OCTOBER has been declared mental health awareness month to educate the public about mental health. Let's meet Rorisang Mathe an IIE RC alumni as she shares her journey on how covid-19 impacted her mental health, also get some tips on how to deal with depression in this pandemic.
"When President Ramaphosa announced that South Africa will be on lockdown for 21 days in 2020, I thought finally I had the opportunity to work from home and not wake up every morning at 4 am to go to work, little did I know that the pandemic was going to affect my livelihood."
I was thriving in my career, working for a leading luxury car brand, and making enough money to (not just survive but to) live and enjoy - what we youngsters would call - "ubusha bami" (my youth). 21 days turned into 2 more months, which led our company to cut down and lay off staff.
Unfortunately, I was one of the people to get retrenched from the company. I had just moved out of home and debt lined up (thankfully it wasn't that high) but I later suffered the implications of missing out on debit order dates.
Let's be honest, surviving depression and anxiety during a pandemic can be impossible. One, you can't even go out to interact with the people you love, you are confined to a small space with limited movements – you are isolated. I lived far away from home and couldn't even travel to see my family. Two, you're not the only one going through the most – almost everyone is - so it will be hard for you to cheer each other up.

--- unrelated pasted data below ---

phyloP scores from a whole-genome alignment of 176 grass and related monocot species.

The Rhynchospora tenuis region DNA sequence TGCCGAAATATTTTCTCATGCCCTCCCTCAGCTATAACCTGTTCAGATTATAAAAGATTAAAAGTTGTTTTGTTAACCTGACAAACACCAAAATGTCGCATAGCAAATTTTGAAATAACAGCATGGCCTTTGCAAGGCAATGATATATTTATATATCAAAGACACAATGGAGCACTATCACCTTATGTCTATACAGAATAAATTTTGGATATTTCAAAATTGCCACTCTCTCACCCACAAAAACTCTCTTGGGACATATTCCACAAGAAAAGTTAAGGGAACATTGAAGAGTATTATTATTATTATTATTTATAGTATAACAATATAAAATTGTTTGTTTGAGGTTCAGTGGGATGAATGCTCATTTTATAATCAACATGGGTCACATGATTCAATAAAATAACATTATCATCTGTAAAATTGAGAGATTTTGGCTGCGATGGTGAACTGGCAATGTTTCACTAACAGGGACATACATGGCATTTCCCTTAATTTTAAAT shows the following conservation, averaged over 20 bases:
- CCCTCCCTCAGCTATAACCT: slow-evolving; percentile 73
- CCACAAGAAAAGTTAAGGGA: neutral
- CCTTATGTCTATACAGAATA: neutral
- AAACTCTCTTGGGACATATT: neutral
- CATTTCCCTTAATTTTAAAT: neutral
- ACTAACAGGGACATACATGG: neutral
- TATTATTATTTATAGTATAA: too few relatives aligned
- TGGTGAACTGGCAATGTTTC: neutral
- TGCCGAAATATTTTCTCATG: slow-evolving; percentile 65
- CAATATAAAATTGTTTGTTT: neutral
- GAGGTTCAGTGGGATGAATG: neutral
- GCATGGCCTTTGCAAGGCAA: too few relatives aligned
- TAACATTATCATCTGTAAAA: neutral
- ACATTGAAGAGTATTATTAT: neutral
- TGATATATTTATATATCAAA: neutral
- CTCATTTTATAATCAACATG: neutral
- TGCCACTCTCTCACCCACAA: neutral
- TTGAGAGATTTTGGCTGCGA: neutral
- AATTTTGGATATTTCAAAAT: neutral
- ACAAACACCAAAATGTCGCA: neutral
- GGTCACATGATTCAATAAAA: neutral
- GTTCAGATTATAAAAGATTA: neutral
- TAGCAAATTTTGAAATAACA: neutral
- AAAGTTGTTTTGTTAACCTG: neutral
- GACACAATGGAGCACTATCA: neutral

I gathered the last pieces of my dignity and tried looking for a new job. Whatever job there was I was going to take it. With companies downsizing you can't get what you want or had on your vision board. You'd have to settle for what was given to you – I parked my ambition, know that COVID 19 was going to be part of our lives for a long time. I had lost so much, at some point was even homeless, and had a mental breakdown while I was trying to pick myself up. I battled a lot with my thought.